That doesn't sound like a Mamba willing to wait around and slog through another season of ups, downs and Kent Bazemore. As Bryant went on to tell Rovell, the Lakers made it clear they're prepared to contend again soon.

Turns out the team and its star shooting guard may have a different interpretation of "soon."

While speaking with USA Today's Sam Amick, general manager Mitch Kupchak reiterated that the Lakers have no intention of doing "knee-jerk stuff." If it takes them a couple years to completely revive the franchise, then so be it. 

Any logical person understands that's the right move. Though the Lakers have cap space to burn this summer, LeBron James isn't walking through that door. The star free-agency well has the potential to dry up quickly, with three of its biggest names—James, Dwyane Wade and Chris Bosh—all likely to remain where they are.

Summer 2015 provides the Lakers with more options. Steve Nash's contract comes off their books and Marc Gasol, Rajon Rondo, Kevin Love and even James, among others, could all hit the open market.

(Quick aside: Roy Hibbert could also be available in 2015. If the Lakers are feeling particularly reckless and stupid, they could pursue him. Or they could set fire to tens of millions of dollars in the middle of Rodeo Drive. That might be both cheaper and generate more rebounds.)

Try slinging those intentions to Bryant, who will no doubt see them as a gimmick and sign of weakness. But that's because it conflicts with his self-serving agenda. He wants to win a sixth ring. Waiting isn't an option for a player who has a two-year window, and even that might be pushing it.

At the same time, Bryant also appears to have a warped sense of reality, which is another thing the Lakers must deal with and—if they're lucky—hopefully dispel.

If you remember, he was the one advocating for Metta World Peace's return last summer.

He was the one who didn't understand why the Lakers wouldn't move heaven and earth and Mike D'Antoni's parking spot to make room for Phil Jackson before he joined forces with the New York Knicks, per the New York Daily News' Frank Isola.

He's the one who has made it clear he wants the 33-going-on-34-year-old Pau Gasol back in purple and gold next season, according to the Los Angeles Daily News' Mark Medina.

Is he also the one who remains stuck in 2009? 

Sure seems like it.

Not only do the Lakers not know what they'll get from Bryant next season, but the two parties are operating on different wavelengths. Even if the Lakers were to go all in on this offseason, Bryant has a completely divergent sense of what it takes to win now. He's lusting after the past, when both he and the Lakers should be looking forward.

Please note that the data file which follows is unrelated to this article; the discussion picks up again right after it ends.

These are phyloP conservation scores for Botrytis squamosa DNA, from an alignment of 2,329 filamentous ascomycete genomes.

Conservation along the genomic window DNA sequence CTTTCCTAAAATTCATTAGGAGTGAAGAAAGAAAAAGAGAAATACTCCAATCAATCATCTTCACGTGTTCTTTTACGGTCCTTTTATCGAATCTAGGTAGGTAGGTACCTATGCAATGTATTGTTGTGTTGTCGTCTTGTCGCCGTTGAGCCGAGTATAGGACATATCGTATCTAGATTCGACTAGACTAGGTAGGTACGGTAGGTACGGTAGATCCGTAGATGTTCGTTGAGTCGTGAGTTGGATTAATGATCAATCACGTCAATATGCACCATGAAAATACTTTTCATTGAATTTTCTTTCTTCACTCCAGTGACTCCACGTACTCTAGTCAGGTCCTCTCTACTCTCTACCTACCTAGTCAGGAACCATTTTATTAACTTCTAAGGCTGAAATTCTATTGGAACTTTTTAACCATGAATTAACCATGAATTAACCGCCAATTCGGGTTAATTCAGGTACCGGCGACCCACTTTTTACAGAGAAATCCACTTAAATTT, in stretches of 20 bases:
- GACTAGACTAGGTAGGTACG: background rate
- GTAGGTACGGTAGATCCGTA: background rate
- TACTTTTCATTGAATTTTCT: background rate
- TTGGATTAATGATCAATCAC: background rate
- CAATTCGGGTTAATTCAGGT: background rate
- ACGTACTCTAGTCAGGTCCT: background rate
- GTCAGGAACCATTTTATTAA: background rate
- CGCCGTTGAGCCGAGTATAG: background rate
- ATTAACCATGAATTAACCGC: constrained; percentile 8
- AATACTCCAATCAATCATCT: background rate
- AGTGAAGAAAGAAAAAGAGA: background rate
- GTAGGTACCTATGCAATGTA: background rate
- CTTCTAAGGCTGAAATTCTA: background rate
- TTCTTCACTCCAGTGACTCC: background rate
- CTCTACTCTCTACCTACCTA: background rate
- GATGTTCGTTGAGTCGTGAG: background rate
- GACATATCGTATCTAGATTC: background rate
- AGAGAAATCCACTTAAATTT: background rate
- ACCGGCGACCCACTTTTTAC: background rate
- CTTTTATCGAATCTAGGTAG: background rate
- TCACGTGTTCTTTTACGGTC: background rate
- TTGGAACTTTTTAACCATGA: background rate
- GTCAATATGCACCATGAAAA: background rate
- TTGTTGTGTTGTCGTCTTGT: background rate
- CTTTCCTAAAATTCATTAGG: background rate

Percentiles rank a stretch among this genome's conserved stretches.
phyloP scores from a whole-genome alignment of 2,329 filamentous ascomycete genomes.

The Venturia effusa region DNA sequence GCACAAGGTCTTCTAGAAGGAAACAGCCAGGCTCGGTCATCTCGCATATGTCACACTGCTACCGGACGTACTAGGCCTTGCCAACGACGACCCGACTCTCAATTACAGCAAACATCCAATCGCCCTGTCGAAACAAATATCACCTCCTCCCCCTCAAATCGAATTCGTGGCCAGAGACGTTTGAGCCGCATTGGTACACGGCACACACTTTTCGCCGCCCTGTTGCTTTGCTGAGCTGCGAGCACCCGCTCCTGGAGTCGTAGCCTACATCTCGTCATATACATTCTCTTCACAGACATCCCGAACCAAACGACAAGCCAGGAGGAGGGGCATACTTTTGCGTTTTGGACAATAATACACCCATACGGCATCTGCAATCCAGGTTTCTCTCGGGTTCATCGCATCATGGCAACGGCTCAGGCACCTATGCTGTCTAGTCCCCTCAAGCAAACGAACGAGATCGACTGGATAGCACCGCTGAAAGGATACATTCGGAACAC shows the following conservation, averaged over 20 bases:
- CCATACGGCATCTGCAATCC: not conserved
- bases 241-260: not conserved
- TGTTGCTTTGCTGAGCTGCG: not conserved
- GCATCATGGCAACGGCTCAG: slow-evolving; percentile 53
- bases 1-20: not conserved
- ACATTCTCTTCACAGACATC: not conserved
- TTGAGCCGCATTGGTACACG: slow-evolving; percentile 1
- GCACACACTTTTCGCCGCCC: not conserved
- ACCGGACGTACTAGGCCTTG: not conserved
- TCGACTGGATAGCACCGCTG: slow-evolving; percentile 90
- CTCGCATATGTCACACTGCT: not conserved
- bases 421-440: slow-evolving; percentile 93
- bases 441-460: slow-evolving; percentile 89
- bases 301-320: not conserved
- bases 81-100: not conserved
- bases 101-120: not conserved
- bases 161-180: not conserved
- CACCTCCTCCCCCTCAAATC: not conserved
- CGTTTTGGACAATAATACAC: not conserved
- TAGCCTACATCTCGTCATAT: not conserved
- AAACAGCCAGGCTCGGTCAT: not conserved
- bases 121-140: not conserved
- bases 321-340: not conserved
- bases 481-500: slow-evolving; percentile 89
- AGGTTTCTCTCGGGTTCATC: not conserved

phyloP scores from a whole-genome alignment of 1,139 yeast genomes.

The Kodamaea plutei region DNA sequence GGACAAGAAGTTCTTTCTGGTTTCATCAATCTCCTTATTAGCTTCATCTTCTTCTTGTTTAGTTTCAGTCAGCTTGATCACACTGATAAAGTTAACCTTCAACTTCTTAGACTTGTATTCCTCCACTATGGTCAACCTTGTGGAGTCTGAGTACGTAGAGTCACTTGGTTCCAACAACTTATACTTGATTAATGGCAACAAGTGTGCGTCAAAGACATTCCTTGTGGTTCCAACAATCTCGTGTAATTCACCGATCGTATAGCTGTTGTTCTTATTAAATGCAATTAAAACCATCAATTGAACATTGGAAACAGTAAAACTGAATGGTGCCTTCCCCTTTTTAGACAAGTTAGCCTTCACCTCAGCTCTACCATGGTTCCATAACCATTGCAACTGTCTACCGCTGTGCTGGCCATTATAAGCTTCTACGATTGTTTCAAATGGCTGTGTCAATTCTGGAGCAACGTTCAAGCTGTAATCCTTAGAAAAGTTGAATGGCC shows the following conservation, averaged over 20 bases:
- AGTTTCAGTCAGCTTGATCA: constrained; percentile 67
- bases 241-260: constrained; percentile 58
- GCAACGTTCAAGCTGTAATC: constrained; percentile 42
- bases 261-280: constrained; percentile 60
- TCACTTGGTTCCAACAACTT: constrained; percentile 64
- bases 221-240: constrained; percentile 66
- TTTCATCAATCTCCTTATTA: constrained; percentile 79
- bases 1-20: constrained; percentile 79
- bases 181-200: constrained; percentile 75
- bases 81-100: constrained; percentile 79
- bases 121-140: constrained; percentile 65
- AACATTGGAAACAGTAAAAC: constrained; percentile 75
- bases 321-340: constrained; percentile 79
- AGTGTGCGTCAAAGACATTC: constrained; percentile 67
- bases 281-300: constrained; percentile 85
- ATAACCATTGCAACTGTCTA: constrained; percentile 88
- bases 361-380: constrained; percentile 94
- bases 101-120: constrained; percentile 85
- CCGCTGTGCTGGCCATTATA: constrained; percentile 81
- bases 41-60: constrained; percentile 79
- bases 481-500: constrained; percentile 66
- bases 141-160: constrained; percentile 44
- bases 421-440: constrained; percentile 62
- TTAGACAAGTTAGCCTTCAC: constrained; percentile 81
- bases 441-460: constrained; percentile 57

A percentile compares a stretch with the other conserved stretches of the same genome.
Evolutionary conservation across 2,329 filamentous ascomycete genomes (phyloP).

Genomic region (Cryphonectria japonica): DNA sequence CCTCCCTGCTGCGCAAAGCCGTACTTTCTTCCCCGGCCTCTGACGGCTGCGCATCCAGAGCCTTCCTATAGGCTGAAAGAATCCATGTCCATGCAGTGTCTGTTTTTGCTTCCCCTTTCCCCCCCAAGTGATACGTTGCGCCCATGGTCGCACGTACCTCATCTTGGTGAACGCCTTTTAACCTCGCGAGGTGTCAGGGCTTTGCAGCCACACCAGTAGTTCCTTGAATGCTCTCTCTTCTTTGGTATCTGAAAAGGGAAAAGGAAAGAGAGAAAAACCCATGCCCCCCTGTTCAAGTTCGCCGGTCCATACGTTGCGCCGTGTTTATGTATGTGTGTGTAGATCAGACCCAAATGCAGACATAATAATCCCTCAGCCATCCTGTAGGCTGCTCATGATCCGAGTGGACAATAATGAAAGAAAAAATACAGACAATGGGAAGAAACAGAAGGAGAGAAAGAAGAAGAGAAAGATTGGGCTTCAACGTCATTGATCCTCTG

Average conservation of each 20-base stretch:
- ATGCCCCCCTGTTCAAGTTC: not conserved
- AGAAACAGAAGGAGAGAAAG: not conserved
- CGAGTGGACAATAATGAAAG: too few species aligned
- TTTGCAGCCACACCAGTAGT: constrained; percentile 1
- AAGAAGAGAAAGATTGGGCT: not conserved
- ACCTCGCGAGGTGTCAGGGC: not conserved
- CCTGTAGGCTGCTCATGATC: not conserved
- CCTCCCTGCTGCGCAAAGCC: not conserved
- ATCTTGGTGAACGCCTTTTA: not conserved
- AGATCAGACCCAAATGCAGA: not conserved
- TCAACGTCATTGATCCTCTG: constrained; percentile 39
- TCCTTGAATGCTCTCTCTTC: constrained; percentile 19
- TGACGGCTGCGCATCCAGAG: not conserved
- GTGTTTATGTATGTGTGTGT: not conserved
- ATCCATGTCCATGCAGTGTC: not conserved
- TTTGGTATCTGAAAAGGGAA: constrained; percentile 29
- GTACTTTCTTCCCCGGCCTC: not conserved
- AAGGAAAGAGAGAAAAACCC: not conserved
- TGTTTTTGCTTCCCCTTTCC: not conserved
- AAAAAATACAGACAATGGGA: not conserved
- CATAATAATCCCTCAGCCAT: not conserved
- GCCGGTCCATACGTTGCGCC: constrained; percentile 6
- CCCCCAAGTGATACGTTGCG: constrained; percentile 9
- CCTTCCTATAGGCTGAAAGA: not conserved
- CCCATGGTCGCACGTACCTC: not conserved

Legend vs. Future

LOS ANGELES, CA - JANUARY 5:  Kobe Bryant #24 of the Los Angeles Lakers speaks to the media before a game against the Denver Nuggets at STAPLES Center on January 5, 2013 in Los Angeles, California. NOTE TO USER: User expressly acknowledges and agrees that
Andrew D. Bernstein/Getty Images

In the event the Lakers and Bryant bust through all other barriers, more blockades await.

Once the Lakers figure out the plan, once they understand what kinds of players they need to pair alongside Bryant, they're left to go out and execute said plan in a very specific, limited time frame.

Whether it's this summer or next, they have to sell free agents on playing in Los Angeles. And while they'll always have market appeal, they have $48.5 million committed to a timeworn Bryant. The prospect of playing one or two years alongside a ruthlessly demanding, cap-clogging veteran could be enough to chase free agents away.

The Lakers face issues similar to the Chicago Bulls, who also cannot promise free agents their star player (Rose) will remain healthy. Los Angeles' situation is arguably even worse. Rose is a decade Bryant's junior. It's easier to peddle the miraculous recovery of a 25-year-old than it is a veteran with nearly two decades of NBA miles on his legs.

There's the matter of Bryant's willingness to share the spotlight too. He was one of the reasons Dwight Howard left. Convincing everyone else that things will be different is paramount. Bryant cannot carry himself with the same top-dog, I'm-doing-you-a-favor bravado that was once acceptable and easy to overlook. 

Whatever stars the Lakers plan to chase, Bryant needs them. All of them. It's not the other way around. To get that sixth ring, he'll have to take a step back, ensuring prospective teammates that he is there to be their sidekick, their equal.

Anything less, and Bryant will fracture an already fragile rebuilding project that both exists and has become uncommonly challenging because of him.


*Salary information via ShamSports.